FAVORITE BOOKISH LINKS
- The Book Bench, the New Yorker's book blog, examines the phenomenon of the fake memoir, working backward from the latest (Greg Mortenson's allegedly fake kidnapping by and rescue from the Taliban, which has led to some very real fundraising to build nonexistent schools...it's a whole big thing, Jon Krakauer and others allege). I don't know about you, but I feel a lot worse about Greg Mortenson--if the allegations are true, collecting money from soft-hearted people who want to do good, than I do about poor old James Frey, who was only spinning tales to make money for himself, and never involved impoverished schoolchildren in far off war-torn lands.
- Near-Luddite that I am, I'm not sure what-all exactly this one entails, but any super popular app involving a book is okay by me. The Los Angeles Times reports on Apple's iPad app for On the Road, which includes such "enriched materials" as commentary, maps, and audio recordings, and is one of Apple's top-grossing book apps. You can't, ah, beat that.
- And then there's the Gawker rant which inspired legions of frazzled booksellers to raise their fists in solidarity. I have actually had people tell me after I've spent ten minutes recommending the perfect book for them, "Oh, no, you don't need to get it for me. I'm going to download it on my Kindle.
Harry Dolan's Bad Things Happen is a smart, savvy crime novel, with interesting characters and snappy dialog. Best of all, it's set in the world of books. Read the review here.
Melissa de la Cruz, author of the popular Blue Bloods series for young adults, ventures into adult fiction with Witches of East End, to mixed results. The characters, a trio of immortal witches banned from using their magical powers since the Salem witch trials, are a likeable enough bunch. But the writing is hackneyed and often laughable, and the story doesn't get truly interesting until right before the end. Read the review here.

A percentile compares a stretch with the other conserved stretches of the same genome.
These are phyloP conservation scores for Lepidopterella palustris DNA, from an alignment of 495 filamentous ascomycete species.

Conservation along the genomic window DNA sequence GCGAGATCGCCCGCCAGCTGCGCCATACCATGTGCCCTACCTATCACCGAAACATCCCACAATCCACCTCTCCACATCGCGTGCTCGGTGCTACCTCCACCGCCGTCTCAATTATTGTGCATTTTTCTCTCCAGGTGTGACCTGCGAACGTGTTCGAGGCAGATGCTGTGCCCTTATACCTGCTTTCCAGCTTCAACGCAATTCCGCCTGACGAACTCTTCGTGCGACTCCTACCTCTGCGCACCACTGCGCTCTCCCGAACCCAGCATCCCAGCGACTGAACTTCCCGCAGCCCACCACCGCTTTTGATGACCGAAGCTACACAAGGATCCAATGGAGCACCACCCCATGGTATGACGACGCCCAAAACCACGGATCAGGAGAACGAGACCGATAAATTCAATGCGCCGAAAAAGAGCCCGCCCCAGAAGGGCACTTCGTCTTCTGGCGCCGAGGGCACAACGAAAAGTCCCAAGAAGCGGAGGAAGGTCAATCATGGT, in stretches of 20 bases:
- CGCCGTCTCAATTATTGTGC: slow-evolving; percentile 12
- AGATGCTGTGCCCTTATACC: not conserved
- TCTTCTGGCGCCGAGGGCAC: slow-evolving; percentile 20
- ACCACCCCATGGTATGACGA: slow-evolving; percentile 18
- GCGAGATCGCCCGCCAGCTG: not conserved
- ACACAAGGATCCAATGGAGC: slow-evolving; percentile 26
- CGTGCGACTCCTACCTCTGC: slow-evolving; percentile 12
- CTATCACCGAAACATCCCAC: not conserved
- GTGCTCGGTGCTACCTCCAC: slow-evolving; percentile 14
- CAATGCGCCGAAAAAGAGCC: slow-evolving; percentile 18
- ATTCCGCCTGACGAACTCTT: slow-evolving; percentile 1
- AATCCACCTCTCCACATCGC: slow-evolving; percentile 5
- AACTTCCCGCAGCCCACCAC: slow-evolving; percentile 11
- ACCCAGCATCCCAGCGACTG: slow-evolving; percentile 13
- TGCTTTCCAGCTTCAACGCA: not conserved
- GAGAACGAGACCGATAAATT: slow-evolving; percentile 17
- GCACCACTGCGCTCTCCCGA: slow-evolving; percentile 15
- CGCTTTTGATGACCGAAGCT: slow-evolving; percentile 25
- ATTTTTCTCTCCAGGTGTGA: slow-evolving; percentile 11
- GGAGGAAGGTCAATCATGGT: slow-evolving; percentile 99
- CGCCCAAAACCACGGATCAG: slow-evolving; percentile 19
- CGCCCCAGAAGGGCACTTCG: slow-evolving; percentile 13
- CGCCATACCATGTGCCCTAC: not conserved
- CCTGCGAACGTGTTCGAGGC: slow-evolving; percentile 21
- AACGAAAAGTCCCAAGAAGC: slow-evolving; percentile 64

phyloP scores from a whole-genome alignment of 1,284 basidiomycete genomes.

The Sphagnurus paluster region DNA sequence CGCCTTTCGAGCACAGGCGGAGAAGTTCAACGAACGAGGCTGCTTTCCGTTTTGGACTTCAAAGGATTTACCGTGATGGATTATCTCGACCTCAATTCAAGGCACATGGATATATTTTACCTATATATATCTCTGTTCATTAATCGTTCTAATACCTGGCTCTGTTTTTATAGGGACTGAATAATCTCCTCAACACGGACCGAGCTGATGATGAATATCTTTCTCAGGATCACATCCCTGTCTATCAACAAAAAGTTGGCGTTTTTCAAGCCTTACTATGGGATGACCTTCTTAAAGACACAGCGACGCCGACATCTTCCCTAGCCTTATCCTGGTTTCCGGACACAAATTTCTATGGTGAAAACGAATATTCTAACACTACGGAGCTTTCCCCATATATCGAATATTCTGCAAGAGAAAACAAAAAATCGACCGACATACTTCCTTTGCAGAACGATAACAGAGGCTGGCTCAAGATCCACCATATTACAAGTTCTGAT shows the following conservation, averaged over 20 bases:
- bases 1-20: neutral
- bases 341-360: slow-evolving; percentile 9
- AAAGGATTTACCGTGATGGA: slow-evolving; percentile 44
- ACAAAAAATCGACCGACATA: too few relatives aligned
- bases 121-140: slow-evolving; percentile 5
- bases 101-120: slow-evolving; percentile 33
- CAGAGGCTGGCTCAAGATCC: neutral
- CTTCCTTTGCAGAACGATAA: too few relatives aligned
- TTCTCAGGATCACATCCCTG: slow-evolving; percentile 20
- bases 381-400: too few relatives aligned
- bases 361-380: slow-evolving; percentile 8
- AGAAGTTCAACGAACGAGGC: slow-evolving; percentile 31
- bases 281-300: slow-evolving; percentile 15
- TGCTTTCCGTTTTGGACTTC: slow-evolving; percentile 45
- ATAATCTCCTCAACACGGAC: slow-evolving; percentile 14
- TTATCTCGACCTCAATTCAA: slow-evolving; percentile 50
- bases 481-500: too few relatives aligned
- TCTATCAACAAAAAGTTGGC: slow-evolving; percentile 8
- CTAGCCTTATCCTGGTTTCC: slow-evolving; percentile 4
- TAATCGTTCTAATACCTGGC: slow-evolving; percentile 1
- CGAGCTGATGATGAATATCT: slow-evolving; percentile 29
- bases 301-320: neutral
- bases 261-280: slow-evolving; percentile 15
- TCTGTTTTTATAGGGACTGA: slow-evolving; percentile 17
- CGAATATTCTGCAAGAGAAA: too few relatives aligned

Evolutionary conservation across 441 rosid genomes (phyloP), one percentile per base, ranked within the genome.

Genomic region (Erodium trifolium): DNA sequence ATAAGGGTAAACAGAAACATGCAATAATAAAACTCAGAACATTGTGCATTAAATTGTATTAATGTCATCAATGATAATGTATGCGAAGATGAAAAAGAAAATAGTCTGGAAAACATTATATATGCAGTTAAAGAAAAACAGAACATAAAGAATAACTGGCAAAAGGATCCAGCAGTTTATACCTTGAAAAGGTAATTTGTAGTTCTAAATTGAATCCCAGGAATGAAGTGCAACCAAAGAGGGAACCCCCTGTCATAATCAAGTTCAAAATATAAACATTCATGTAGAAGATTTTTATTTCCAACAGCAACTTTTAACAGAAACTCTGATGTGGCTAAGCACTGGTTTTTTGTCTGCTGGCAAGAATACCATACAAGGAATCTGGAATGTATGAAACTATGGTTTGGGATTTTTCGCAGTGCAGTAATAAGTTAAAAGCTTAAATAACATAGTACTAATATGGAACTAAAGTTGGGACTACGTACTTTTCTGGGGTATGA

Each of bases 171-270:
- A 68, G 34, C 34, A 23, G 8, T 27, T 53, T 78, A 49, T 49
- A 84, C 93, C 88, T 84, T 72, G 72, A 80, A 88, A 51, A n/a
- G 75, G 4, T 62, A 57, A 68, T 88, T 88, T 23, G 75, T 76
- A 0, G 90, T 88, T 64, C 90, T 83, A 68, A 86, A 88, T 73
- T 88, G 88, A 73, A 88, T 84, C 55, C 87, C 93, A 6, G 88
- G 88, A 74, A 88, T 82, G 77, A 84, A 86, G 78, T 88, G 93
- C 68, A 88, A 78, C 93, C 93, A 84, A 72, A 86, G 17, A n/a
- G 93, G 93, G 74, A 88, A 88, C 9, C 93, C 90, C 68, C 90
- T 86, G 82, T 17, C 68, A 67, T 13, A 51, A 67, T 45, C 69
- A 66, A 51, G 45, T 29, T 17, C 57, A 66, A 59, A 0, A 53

Though it could be seen as yet another YA dystopian, still, Lauren Oliver's Delirium is a cut above most. In the future as envisioned by Oliver, the United States has perfected a cure for amor deliria nervosa (that's love to you and me) and made said cure mandatory. Lena, our heroine, has the nerve to fall in love before she's been subjected to the cure. Oliver captures perfectly the roiling emotions of an adolescent girl, magnified by dread of her impending procedure. Read the review here.
BOOK FROG COULDN'T RESIST...
I've had my sights set on these two ever since I saw they were coming out. Both of these authors, Dan Simmons and Robert McCammon, are favorites of mine who have spent the last few years writing historical horror. Each is returning to contemporary or near future settings with his newest work. I didn't expect to have to buy both of them on the same day...but I walked into work on Wednesday morning and there they both were. It's not my fault. I needed them.
ON BOOK FROG'S RADAR
Two that I want to read, one that I don't want to read, and one which offends my sensibilities at all levels. 'Nuff said.
Did you come across any book-related posts or articles during the last week that you'd love to share? Did you write a book-related post you'd like to share? Please, link them up using the linky tool below. I know I'd love to read them, and I bet others would as well.